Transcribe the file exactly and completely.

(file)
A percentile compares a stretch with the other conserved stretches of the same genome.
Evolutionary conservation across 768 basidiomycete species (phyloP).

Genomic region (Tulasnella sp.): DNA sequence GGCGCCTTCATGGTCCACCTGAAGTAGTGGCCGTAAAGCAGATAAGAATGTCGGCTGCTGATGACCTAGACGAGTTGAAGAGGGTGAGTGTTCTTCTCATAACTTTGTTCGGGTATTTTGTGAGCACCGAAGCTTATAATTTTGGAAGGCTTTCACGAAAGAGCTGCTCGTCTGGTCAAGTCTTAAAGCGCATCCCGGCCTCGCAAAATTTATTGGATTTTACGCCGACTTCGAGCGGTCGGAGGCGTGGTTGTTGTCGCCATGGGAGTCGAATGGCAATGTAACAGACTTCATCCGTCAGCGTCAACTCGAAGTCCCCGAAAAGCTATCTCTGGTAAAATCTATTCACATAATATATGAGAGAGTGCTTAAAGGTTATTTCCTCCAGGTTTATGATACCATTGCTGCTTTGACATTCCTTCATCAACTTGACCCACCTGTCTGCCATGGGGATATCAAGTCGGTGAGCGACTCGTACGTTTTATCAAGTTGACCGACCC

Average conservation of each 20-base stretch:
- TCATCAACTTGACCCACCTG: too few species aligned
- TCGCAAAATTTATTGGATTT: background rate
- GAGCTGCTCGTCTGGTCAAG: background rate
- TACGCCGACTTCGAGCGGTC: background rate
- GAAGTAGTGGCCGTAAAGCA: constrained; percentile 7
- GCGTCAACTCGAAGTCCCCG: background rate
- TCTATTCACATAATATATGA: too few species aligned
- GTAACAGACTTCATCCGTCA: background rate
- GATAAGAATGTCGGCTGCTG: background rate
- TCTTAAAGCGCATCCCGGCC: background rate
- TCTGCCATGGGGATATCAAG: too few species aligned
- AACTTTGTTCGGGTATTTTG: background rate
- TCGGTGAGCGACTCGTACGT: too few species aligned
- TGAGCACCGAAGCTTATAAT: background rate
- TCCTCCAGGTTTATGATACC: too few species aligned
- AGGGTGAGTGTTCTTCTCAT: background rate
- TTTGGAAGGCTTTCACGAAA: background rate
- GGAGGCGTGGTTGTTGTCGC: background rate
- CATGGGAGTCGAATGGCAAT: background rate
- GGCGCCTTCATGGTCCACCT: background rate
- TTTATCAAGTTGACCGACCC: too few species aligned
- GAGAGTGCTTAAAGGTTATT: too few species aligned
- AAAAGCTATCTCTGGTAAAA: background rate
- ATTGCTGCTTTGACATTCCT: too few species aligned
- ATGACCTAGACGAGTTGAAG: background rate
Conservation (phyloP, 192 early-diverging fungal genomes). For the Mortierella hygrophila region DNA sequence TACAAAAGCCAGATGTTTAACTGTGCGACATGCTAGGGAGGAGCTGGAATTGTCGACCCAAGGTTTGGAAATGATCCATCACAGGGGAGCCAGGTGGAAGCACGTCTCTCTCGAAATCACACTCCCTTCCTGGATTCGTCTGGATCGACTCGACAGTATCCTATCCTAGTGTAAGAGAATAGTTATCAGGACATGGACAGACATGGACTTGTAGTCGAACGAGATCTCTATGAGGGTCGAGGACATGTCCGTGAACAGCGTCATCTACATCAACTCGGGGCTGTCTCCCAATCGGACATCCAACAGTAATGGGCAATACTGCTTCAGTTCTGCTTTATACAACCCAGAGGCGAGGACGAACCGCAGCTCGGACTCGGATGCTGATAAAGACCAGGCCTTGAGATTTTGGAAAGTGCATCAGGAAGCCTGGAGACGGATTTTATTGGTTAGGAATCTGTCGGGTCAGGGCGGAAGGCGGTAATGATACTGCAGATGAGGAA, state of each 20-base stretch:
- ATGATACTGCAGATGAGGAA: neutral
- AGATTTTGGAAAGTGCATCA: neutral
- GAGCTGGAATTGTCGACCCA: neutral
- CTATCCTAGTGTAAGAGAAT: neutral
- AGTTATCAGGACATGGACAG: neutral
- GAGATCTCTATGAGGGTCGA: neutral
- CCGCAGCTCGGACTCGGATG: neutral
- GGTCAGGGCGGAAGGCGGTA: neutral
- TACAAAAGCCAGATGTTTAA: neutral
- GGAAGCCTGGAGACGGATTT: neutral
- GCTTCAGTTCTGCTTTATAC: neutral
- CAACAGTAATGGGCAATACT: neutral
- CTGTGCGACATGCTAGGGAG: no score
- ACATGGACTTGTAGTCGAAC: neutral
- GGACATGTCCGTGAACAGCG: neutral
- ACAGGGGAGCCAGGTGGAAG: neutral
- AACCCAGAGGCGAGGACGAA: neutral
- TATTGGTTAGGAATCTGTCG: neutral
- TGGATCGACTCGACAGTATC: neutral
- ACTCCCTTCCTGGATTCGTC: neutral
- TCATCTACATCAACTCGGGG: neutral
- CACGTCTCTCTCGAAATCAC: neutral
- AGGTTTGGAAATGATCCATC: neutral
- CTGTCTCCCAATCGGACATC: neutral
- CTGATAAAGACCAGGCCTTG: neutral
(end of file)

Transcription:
A percentile compares a stretch with the other conserved stretches of the same genome.
Evolutionary conservation across 768 basidiomycete species (phyloP).

Genomic region (Tulasnella sp.): DNA sequence GGCGCCTTCATGGTCCACCTGAAGTAGTGGCCGTAAAGCAGATAAGAATGTCGGCTGCTGATGACCTAGACGAGTTGAAGAGGGTGAGTGTTCTTCTCATAACTTTGTTCGGGTATTTTGTGAGCACCGAAGCTTATAATTTTGGAAGGCTTTCACGAAAGAGCTGCTCGTCTGGTCAAGTCTTAAAGCGCATCCCGGCCTCGCAAAATTTATTGGATTTTACGCCGACTTCGAGCGGTCGGAGGCGTGGTTGTTGTCGCCATGGGAGTCGAATGGCAATGTAACAGACTTCATCCGTCAGCGTCAACTCGAAGTCCCCGAAAAGCTATCTCTGGTAAAATCTATTCACATAATATATGAGAGAGTGCTTAAAGGTTATTTCCTCCAGGTTTATGATACCATTGCTGCTTTGACATTCCTTCATCAACTTGACCCACCTGTCTGCCATGGGGATATCAAGTCGGTGAGCGACTCGTACGTTTTATCAAGTTGACCGACCC

Average conservation of each 20-base stretch:
- TCATCAACTTGACCCACCTG: too few species aligned
- TCGCAAAATTTATTGGATTT: background rate
- GAGCTGCTCGTCTGGTCAAG: background rate
- TACGCCGACTTCGAGCGGTC: background rate
- GAAGTAGTGGCCGTAAAGCA: constrained; percentile 7
- GCGTCAACTCGAAGTCCCCG: background rate
- TCTATTCACATAATATATGA: too few species aligned
- GTAACAGACTTCATCCGTCA: background rate
- GATAAGAATGTCGGCTGCTG: background rate
- TCTTAAAGCGCATCCCGGCC: background rate
- TCTGCCATGGGGATATCAAG: too few species aligned
- AACTTTGTTCGGGTATTTTG: background rate
- TCGGTGAGCGACTCGTACGT: too few species aligned
- TGAGCACCGAAGCTTATAAT: background rate
- TCCTCCAGGTTTATGATACC: too few species aligned
- AGGGTGAGTGTTCTTCTCAT: background rate
- TTTGGAAGGCTTTCACGAAA: background rate
- GGAGGCGTGGTTGTTGTCGC: background rate
- CATGGGAGTCGAATGGCAAT: background rate
- GGCGCCTTCATGGTCCACCT: background rate
- TTTATCAAGTTGACCGACCC: too few species aligned
- GAGAGTGCTTAAAGGTTATT: too few species aligned
- AAAAGCTATCTCTGGTAAAA: background rate
- ATTGCTGCTTTGACATTCCT: too few species aligned
- ATGACCTAGACGAGTTGAAG: background rate
Conservation (phyloP, 192 early-diverging fungal genomes). For the Mortierella hygrophila region DNA sequence TACAAAAGCCAGATGTTTAACTGTGCGACATGCTAGGGAGGAGCTGGAATTGTCGACCCAAGGTTTGGAAATGATCCATCACAGGGGAGCCAGGTGGAAGCACGTCTCTCTCGAAATCACACTCCCTTCCTGGATTCGTCTGGATCGACTCGACAGTATCCTATCCTAGTGTAAGAGAATAGTTATCAGGACATGGACAGACATGGACTTGTAGTCGAACGAGATCTCTATGAGGGTCGAGGACATGTCCGTGAACAGCGTCATCTACATCAACTCGGGGCTGTCTCCCAATCGGACATCCAACAGTAATGGGCAATACTGCTTCAGTTCTGCTTTATACAACCCAGAGGCGAGGACGAACCGCAGCTCGGACTCGGATGCTGATAAAGACCAGGCCTTGAGATTTTGGAAAGTGCATCAGGAAGCCTGGAGACGGATTTTATTGGTTAGGAATCTGTCGGGTCAGGGCGGAAGGCGGTAATGATACTGCAGATGAGGAA, state of each 20-base stretch:
- ATGATACTGCAGATGAGGAA: neutral
- AGATTTTGGAAAGTGCATCA: neutral
- GAGCTGGAATTGTCGACCCA: neutral
- CTATCCTAGTGTAAGAGAAT: neutral
- AGTTATCAGGACATGGACAG: neutral
- GAGATCTCTATGAGGGTCGA: neutral
- CCGCAGCTCGGACTCGGATG: neutral
- GGTCAGGGCGGAAGGCGGTA: neutral
- TACAAAAGCCAGATGTTTAA: neutral
- GGAAGCCTGGAGACGGATTT: neutral
- GCTTCAGTTCTGCTTTATAC: neutral
- CAACAGTAATGGGCAATACT: neutral
- CTGTGCGACATGCTAGGGAG: no score
- ACATGGACTTGTAGTCGAAC: neutral
- GGACATGTCCGTGAACAGCG: neutral
- ACAGGGGAGCCAGGTGGAAG: neutral
- AACCCAGAGGCGAGGACGAA: neutral
- TATTGGTTAGGAATCTGTCG: neutral
- TGGATCGACTCGACAGTATC: neutral
- ACTCCCTTCCTGGATTCGTC: neutral
- TCATCTACATCAACTCGGGG: neutral
- CACGTCTCTCTCGAAATCAC: neutral
- AGGTTTGGAAATGATCCATC: neutral
- CTGTCTCCCAATCGGACATC: neutral
- CTGATAAAGACCAGGCCTTG: neutral